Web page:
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Careful! This Facebook phishing scam wants your login info

Facebook login screen on a mobile deviceImage: Pixabay

“I can’t believe he’s gone. I’m gonna miss him so much.” 

If you see a post on Facebook with these words (or even in this vein), watch out—your friend’s account is being used to spread a phishing scam.

Here’s how it works: An attacker steals an account. Then they post this vague but worrisome message, along with a website link that looks legitimate. (It’s usually an URL that starts with the Facebook domain or looks like an embedded video from BBC News.) The link redirects to a phony site that asks for your Facebook login info to proceed. If you enter it, the page captures your credentials. Afterward, you’re redirected yet again—Bleeping Computer, which reported on this issue earlier this week, says mobile users get punted to Google, while those on a desktop PC get pushed off to other scummy websites promoting browser extensions, VPNs, or affiliate sites. 

If your Facebook account gets taken over, your account gets used to spread this scheme to your network.

While this particular scam isn’t new—its initial appearance was about a year ago, according to Bleeping Computer—it still has fresh legs. I spotted this phishing attempt in the wild just last week when an acquaintance’s account posted the Facebook redirect variant of the message.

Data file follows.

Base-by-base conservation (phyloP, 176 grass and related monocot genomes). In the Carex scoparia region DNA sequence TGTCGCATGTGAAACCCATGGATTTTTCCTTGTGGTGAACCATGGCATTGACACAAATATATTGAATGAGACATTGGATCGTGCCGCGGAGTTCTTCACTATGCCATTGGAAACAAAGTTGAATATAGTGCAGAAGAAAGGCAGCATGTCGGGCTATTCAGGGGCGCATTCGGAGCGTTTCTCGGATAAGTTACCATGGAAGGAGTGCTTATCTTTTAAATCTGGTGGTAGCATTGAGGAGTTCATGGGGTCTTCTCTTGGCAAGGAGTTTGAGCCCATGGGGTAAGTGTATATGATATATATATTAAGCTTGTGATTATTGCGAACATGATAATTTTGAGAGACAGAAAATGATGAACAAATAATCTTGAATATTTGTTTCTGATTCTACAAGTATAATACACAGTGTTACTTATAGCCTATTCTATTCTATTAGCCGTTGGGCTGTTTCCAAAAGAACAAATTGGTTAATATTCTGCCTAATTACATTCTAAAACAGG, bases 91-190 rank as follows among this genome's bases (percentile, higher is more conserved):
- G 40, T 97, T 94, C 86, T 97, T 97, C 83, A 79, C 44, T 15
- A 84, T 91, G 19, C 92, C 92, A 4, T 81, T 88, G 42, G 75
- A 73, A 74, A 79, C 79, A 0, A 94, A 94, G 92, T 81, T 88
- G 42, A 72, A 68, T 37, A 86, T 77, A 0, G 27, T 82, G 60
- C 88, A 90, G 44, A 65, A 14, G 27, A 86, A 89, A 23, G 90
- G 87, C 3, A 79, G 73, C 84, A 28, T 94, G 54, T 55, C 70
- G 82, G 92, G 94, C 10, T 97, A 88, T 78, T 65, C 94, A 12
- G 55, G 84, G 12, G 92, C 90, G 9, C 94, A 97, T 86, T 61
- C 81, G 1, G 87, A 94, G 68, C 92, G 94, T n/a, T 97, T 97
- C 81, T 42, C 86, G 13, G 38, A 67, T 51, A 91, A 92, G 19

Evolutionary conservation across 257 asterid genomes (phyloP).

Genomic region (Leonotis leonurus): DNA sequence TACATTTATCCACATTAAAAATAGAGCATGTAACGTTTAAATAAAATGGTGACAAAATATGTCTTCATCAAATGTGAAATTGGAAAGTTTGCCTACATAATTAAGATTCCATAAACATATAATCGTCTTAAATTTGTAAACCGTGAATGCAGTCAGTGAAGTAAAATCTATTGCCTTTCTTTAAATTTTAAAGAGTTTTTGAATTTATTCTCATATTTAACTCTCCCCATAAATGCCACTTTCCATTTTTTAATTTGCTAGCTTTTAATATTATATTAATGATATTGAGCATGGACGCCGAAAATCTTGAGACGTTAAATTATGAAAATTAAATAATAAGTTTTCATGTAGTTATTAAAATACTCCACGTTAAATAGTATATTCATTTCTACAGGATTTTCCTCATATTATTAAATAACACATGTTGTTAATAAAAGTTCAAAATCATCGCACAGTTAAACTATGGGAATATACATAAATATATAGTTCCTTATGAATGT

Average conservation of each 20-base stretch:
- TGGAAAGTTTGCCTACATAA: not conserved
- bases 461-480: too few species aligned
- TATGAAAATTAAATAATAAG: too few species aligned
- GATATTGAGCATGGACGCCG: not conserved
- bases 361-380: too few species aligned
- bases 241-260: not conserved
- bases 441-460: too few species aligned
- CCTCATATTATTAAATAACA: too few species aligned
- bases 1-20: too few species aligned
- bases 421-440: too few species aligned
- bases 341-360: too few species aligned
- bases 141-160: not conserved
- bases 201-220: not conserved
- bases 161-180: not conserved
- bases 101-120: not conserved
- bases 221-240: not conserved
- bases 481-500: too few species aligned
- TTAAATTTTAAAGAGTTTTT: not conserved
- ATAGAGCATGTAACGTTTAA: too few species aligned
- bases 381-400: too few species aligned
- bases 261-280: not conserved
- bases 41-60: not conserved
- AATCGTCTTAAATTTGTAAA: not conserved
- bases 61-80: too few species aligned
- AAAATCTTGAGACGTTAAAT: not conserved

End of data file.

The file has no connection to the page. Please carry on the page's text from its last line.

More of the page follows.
Bleeping Computer

To protect yourself from this campaign (and any others that rely on a compromised password), you can take a few steps. First, if you think you’ve fallen for one of these bad links, change your password as soon as possible. Pick one that’s strong, unique, and random—you can use a password manager to generate and store it.


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Next, enable two-factor authentication (2FA) on your account. It adds a second layer to the login process, in which you have to enter a six-digit code or use a hardware token in addition to your password. More secure forms of 2FA (software tokens or a hardware key) should stop would-be hackers in their tracks since they won’t have access to the app generating the tokens or the hardware key. (Note: 2FA codes sent over SMS are riskier, since an attacker could hijack your phone number to get those text messages routed to them.)

Finally, you can use an antivirus program or browser extension that detects and blocks malicious links. It’s not foolproof, but it adds to your overall safety net. Online security is about layers—having more than just a password helps safeguard you more thoroughly.

Alaina Yee is PCWorld’s resident bargain hunter—when she’s not covering software, PC building, and more, she’s scouring for the best tech deals. Previously her work has appeared in PC Gamer, IGN, Maximum PC, and Official Xbox Magazine. You can find her on Twitter at @morphingball.

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